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Terse Predictions: ALCS Game 1, Detroit @ Boston

Under-explained predictions for tonight’s ALCS Game 1 at Fenway Park, ranked roughly in the order each will be confirmed or debunked.

1. David Ross will hit a home run sometime in the middle innings (4th through 6th).

2. Jon Lester will pitch less than 6 innings and will labor through 110+ pitches, but will record a victory.

3. Jacoby Ellsbury will steal two bases.

4. Prince Fielder will hit a home run over the visitor’s bullpen. A solo shot.

5. Clay Buchholz’s wife Lindsay Clubine will show up with the couple’s infant daughter during the second inning and sit in her usual seat behind home plate. She will exit before the game prior to the end of the 6th inning.

6. Craig Breslow will pitch the equivalent of a full inning in the game.

7. Koji Uehara will pitch in the game and will record an out total other than three.

Bonus: Nobody is going to purchase that opened copy of Fever Pitch that Curt Schilling is trying to pawn off as part of his estate sale.

This Week in Boston Baseballing, September 6 – 12

The Red Sox followed up a stirring comeback victory in New York last Thursday by slugging their way to wins in the next two games, ensuring a series victory against the Yankees. Boston forced Mariano Rivera into a second blown save of the series on Sunday afternoon, but the Yankees fought back in the bottom of the 9th to salvage the finale.

The Sox won their three-game series in Tampa Bay and have a 8.5-game lead over the Rays in the American League East. The Magic Number now stands at eight games. Boston is three games ahead of Oakland for best record in the AL and home field advantage in the playoffs.

Koji Extends His Perfect Streak to 34 Batters
Koji Uehara picked up a win in Boston’s 10-inning victory Wednesday night. The reliever has now recorded the equivalent of a perfect game plus an additional seven hitters. Eight out of every 10 pitches thrown during the stretch have been strikes.

The World According to Carp
Mike Carp’s grand slam over the center-field wall gave the Red Sox the 7-3 win on Wednesday in extras. After sitting on the bench as a spectator for four hours, Carp swung at the first pitch he saw from Fausto Carmona and ran hard out of the box, thinking triple…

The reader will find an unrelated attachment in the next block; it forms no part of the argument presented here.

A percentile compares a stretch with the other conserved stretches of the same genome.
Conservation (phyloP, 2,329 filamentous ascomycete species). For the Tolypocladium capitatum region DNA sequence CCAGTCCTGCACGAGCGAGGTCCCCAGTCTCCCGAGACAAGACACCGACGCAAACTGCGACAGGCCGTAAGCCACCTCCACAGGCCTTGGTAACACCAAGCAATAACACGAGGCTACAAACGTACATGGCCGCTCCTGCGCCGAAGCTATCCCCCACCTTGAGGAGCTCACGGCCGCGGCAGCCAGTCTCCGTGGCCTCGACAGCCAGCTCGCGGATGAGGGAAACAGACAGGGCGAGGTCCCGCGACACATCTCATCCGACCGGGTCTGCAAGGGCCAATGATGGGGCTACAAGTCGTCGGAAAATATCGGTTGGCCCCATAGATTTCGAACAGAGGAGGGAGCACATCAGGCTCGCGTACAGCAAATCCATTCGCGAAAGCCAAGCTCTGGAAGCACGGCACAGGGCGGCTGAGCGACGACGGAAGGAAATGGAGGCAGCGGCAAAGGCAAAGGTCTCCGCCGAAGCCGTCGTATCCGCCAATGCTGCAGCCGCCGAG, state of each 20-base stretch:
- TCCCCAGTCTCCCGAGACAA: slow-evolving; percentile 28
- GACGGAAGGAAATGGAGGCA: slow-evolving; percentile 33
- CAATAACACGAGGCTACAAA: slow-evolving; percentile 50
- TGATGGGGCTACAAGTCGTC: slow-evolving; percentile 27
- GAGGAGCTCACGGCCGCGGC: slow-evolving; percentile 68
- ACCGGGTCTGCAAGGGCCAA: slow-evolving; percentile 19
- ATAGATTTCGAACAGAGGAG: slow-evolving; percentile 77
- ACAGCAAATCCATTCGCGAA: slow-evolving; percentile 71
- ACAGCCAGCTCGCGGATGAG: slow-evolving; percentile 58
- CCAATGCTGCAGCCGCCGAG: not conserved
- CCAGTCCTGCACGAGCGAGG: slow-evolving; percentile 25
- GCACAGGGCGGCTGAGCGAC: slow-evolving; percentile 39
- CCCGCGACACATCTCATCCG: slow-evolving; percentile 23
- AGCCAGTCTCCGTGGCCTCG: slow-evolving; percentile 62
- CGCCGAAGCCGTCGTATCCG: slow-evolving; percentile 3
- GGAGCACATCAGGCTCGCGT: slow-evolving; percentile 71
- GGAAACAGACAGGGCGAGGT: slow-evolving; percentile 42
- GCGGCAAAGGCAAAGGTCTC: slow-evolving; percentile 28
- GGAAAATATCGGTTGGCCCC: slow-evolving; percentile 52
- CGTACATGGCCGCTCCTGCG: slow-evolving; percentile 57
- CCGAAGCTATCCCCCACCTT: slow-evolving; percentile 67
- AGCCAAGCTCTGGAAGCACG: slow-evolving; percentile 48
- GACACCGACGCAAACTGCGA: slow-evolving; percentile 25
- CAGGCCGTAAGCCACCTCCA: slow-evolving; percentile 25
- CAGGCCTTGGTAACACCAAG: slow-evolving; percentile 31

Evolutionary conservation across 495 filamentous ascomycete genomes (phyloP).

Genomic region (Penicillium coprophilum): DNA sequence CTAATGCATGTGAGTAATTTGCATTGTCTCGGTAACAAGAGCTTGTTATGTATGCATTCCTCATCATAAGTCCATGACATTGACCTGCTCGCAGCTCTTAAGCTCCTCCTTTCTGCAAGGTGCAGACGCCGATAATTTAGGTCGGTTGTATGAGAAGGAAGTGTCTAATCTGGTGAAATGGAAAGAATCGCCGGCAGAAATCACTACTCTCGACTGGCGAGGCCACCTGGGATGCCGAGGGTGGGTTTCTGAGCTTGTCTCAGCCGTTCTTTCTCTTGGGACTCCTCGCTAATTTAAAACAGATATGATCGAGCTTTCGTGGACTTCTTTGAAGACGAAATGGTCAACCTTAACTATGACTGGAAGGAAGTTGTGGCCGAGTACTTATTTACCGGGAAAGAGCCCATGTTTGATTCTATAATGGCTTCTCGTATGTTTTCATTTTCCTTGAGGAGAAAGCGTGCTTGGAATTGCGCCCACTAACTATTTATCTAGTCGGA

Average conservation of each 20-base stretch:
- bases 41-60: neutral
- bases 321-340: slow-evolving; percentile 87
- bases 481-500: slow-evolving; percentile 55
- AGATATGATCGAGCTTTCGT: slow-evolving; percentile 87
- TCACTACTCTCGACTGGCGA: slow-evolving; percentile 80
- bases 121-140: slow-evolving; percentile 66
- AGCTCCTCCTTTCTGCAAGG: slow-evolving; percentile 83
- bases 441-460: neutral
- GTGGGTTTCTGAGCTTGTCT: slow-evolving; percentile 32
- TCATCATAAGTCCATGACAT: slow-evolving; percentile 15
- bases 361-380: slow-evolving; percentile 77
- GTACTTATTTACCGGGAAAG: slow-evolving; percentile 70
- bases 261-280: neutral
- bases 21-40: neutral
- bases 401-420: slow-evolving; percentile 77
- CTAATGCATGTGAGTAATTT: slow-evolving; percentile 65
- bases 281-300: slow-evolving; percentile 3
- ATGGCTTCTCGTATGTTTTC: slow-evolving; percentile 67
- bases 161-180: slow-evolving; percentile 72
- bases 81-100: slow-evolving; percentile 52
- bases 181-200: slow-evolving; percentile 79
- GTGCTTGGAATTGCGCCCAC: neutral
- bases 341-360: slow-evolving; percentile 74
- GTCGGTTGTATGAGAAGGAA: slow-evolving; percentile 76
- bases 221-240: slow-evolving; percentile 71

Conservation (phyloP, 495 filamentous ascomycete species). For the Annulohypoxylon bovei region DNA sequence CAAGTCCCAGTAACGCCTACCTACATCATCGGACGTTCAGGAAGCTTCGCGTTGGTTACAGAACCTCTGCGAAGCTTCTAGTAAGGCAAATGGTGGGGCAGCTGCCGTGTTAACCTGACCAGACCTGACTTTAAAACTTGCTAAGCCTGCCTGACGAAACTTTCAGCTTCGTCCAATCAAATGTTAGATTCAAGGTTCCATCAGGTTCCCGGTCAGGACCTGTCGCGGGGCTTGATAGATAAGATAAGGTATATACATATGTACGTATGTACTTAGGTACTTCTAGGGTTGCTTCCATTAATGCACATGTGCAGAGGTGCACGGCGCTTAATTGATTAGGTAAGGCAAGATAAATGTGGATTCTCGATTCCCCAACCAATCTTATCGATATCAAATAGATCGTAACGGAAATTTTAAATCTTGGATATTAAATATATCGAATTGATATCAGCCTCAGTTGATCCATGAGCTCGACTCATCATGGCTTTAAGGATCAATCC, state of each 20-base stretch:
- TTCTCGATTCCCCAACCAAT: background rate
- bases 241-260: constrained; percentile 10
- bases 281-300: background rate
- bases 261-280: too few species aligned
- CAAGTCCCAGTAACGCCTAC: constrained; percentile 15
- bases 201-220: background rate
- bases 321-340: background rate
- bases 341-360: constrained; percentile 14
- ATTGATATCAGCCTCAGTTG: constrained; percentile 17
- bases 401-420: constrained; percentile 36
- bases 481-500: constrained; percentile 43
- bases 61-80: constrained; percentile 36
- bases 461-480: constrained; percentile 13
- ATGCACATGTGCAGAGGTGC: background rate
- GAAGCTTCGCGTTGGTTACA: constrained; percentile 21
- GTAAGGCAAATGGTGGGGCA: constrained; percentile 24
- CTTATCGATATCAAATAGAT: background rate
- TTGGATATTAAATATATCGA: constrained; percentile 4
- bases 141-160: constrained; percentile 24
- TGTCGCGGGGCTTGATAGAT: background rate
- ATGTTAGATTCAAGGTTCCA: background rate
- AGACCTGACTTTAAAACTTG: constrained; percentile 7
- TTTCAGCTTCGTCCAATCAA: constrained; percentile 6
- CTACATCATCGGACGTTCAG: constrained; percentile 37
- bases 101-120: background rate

Mike Carp thinking triple

…right up until the ball cleared the fence.

 Carp grand slam

Clay Buchholz Returns
Boston’s three-game set in Tampa Bay began Tuesday night with Clay Buchholz taking the mound for the first time in three months. Buchholz struck out six batters and walked only one in five innings, throwing an efficient total of 74 pitches. David Price pitched eight innings and struck out nine for Tampa, but the Sox were able to scratch out a couple of runs thanks to a Mike Napoli double and a Johnny Gomes single in the fifth.

Buchholz k's Molina

With the Sox maintaining a comfortable lead in the AL East over Tampa, it was likely one of the last impactful wins the team will have this season. Buchholz made a strong case in his first start back that he can go head to head with the league’s best pitchers.

Jacoby Ellsbury Has a Fractured Navicular Bone
Ellsbury will shed his walking boot and take the next week or two to let the bone finish healing on its own. Jacoby is expected to return before the end of the regular season to “regain his timing” at the plate leading into the playoffs. Or, if you’re Ellsbury’s agent Scott Boras, he is expected to return in time to *cross fingers* pad counting stats in lieu of his pending free agency.

Pedro Martinez and Derek Lowe Bump Fists
With NESN color commentator Jerry Remy out for the season, various former Red Sox are being brought into the booth to fill the void. During the first game of Derek Lowe’s three-game tryout in Tampa, Pedro joined Lowe to reminisce about the 2004 World Series team.  

Pedro and Lowe fistbump

D-Lowe was very solid in providing insightful assessment of Buchholz’s return. But he still sounded a bit shell-shocked at times over the last three days by his abrupt retirement from the game. Earlier this year, Lowe pitched 13 innings out of the bullpen for the Rangers. He was able to maintain a self-deprecating good humor about how quickly things ended. On Thursday night, he jokingly pointed out that three of the AL Wild Card contenders – the Yankees, Indians and Rangers – were all recent former employers competing for a playoff spot minus his services.

The Red Sox Announce Dollar Beard Night
You know it’s been a rare season when the Red Sox need to resort to a minor league-esque marketing gimmick to get fans to show up at Fenway Park to watch a team that is flirting with 100 wins.

Sox Dollar Beard Night

This Week in Boston Baseballing, August 23 – 29

The Red Sox took two of three from the LA Dodgers last weekend, finishing a stretch of 16 of 19 games on the road with a record of 9-10. Boston began the stretch on August 5 with a half-game lead over Tampa Bay and finished its trip on the West Coast up one full game over the Rays. The lead has since expanded to two and a half games as Boston’s winning four of its last five games coincided with the Devil Rays losing four of their last five.


DEVELOPING: Shane Victorino Is NOT Carl Crawford